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10 Famous People with Arab Origins

I was surprised this past week with such HUGE publicity from media internationally and regionally, shedding the light on several American figures that have appeared to belong to Arab familiar origins.
Recently the newly elected and Lebanese-born Miss USA
Rima Fakih
inspired researchers to "dig up" through prominent names and introduce internationally recognized people from Arab roots

Kippreport had issued the following list fully quoted below; this is merely a sample of unknown Arab Americans. Intrestingly, we prove to care about the 15 minute famous Arabs and neglect to encourage and celebrate the accomplishment of so many established men and women who have given the world successful experiences, such legacies that could enlighten and honour our lives for generations to come...

Let's begin with:

Ten influential Arab Americans  

Steve Jobs

Steve Jobs, the charismatic CEO of Apple, is of Syrian biological descent – although he has never publically acknowledged this.  
According to Fortune magazine, Jobs’ biological parents were Abdulfattah ‘John’ Jandali, a Syrian, and Joanne Simpson, both unwed and aged just 23 when Steve was born. Simpson and Jandali put the child up for adoption, and he was brought up by Paul and Clara Jobs.  
Jobs dropped out of college in the 1970s to found Apple. He later bought Pixar studios from George Lucas in 1986 and the studio went on to create cinema hits like Finding Nemo and Toy Story. Pixar was sold to Disney in 2006 for a reported $7.4 billion in stock. His net worth is estimated at more than $5 billion, with Forbes ranking him #136 on the 2010 list of the world’s richest people.  
Ten influential Arab Americans

 Paula Abdul

Grammy Award winner and noted choreographer, Paula Abdul had two-number one albums, six number one singles, and a slew of MTV, Emmy, and People’s Choice Awards.  
The child of a Syrian immigrant, Paula garnered international fame with worldwide album sales estimated at over 30 million records. Paula has her own star on Hollywood’s Walk of Fame.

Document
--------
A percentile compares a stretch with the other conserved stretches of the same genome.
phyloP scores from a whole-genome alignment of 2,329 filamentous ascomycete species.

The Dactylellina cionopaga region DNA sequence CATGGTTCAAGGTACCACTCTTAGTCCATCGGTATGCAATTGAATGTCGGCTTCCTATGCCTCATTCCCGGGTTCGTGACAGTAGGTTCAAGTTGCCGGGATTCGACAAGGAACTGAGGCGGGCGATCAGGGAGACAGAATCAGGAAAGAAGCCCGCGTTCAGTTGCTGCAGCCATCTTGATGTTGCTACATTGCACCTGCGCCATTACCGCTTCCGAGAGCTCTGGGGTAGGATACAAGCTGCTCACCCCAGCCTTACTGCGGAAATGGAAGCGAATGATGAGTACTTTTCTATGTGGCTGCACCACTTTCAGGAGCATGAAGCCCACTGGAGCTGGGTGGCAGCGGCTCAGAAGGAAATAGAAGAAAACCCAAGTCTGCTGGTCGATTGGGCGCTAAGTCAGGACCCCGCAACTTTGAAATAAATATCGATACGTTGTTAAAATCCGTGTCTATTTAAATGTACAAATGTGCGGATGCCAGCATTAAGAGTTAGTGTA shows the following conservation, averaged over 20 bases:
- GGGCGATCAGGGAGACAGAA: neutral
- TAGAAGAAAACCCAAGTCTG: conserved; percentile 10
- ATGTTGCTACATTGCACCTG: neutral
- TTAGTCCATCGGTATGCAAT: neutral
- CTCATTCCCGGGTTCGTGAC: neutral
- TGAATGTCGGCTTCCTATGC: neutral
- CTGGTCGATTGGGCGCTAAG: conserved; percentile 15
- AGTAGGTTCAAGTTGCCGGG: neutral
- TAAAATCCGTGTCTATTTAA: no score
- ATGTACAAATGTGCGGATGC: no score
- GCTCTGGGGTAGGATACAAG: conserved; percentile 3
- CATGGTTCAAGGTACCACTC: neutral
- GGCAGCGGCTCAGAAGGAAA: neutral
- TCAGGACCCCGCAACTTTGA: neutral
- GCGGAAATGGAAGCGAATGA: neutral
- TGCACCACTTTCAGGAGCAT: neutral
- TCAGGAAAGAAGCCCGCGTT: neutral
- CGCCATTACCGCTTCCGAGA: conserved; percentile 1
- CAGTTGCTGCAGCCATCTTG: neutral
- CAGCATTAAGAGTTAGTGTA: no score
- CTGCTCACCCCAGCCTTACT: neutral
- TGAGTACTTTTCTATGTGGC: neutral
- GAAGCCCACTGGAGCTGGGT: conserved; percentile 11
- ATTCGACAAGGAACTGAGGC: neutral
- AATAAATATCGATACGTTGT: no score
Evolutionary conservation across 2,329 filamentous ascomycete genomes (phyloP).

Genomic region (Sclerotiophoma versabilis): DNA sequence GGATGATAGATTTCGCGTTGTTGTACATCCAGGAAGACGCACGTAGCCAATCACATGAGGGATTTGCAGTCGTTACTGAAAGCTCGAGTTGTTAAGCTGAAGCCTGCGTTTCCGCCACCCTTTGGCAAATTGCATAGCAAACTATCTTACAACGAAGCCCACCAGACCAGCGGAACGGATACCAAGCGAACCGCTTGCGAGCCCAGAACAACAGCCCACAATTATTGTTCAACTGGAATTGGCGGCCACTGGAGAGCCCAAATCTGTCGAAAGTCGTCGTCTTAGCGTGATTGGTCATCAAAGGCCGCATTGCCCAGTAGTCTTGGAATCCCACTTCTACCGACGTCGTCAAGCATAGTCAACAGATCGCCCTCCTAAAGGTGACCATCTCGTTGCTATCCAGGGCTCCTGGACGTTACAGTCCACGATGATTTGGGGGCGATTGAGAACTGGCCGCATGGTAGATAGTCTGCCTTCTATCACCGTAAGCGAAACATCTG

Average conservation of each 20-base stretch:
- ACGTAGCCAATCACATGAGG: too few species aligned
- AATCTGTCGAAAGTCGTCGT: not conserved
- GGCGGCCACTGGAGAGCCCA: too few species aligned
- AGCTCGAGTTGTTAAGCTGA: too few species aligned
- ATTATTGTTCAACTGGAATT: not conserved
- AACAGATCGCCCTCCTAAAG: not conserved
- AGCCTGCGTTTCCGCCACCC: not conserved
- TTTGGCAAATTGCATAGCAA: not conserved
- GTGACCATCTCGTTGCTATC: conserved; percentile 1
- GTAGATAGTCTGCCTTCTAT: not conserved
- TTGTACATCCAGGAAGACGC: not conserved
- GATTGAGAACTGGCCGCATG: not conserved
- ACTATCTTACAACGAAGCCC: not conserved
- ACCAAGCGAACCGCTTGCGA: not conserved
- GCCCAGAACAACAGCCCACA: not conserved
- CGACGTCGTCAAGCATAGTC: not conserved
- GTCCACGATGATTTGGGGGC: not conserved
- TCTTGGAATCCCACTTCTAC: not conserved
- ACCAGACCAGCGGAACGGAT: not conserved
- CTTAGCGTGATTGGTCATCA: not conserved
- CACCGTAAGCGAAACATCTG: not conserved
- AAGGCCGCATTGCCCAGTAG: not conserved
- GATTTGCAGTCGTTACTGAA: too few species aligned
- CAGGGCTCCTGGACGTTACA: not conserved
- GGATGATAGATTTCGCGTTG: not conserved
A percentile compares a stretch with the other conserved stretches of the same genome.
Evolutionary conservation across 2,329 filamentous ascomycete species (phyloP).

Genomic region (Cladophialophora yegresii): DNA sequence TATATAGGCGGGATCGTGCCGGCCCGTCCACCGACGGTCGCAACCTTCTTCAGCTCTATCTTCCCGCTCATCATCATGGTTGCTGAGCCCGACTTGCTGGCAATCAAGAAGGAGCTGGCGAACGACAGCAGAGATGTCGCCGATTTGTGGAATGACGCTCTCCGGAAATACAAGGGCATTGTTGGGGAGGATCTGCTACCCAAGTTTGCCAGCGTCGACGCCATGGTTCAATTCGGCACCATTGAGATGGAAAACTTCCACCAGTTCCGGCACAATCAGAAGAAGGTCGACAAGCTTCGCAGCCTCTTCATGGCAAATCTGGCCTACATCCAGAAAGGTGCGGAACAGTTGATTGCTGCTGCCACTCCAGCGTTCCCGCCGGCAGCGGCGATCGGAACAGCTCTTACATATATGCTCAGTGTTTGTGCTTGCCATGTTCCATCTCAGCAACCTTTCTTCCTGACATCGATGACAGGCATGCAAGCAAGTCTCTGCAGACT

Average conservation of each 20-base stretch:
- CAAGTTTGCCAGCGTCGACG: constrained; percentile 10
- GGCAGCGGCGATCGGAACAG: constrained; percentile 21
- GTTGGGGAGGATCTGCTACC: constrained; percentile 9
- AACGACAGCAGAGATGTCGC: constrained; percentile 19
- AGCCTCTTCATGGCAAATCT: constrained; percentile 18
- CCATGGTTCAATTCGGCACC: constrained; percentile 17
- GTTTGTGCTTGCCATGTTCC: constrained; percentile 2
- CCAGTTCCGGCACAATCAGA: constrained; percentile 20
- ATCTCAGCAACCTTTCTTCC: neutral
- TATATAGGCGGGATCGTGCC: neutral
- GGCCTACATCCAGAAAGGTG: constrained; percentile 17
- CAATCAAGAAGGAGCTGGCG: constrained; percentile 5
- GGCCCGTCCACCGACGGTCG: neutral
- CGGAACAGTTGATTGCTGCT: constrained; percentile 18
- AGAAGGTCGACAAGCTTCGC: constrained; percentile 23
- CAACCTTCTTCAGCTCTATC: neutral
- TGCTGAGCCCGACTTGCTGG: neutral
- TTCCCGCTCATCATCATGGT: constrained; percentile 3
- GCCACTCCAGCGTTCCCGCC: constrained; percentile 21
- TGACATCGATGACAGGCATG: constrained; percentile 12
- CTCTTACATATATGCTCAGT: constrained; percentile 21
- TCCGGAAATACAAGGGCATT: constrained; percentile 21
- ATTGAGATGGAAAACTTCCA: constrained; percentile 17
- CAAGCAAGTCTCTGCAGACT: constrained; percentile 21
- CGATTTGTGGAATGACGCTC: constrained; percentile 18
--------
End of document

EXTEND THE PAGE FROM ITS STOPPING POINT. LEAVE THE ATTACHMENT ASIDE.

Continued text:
Ten influential Arab Americans  

Fayez Sarofim

Egyptian American Fayez Sarofim was listed as one of the world’s richest men in 2007 by Forbes magazine, who at that time estimated his net worth at $1.5 billion.  
Son of a wealthy Egyptian cotton farmer, he was born in Egypt and immigrated to the US in 1946. He became a naturalized citizen in 1961. He founded Fayez Sarofim and Co., an investment bank in Houston, after earning degrees at prestigious University of California-Berkeley and Harvard. He has a long legacy of philanthropic efforts aimed at supporting cancer research, the performing arts, ballet, theater, and opera.  
He reportedly made his fortune in long-term investments on companies like Procter & Gamble and Phillip Morris.

Ten influential Arab Americans

Ralph Nader

Widely regarded as one of America’s most influential civic activists and social critics, Ralph Nader garnered national fame as a hardnosed consumer advocate and attorney. He stood as a candidate for President of the United States four times.  
Born in Connecticut of Lebanese immigrants, his parents Nathra and Rose Nader ran a bakery and restaurant. Nader graduated with distinction from Princeton and Harvard Universities. He is the founder of many influential consumer advocacy groups, and is credited with numerous federal consumer protection laws concerning environmental standards, motor vehicle safety and the Freedom of Information Act.  
Ten influential Arab Americans

The Zogby Brothers

Sons of Lebanese Catholic immigrants, the Zogby brothers are perhaps the most prominent Arab Americans in the US – not least because James (pictured, right) is the founder and president of the Arab American Institute. James, who was born in New York in 1945, is an academic and political consultant, and also a senior analyst at his brother’s polling firm, Zogby International.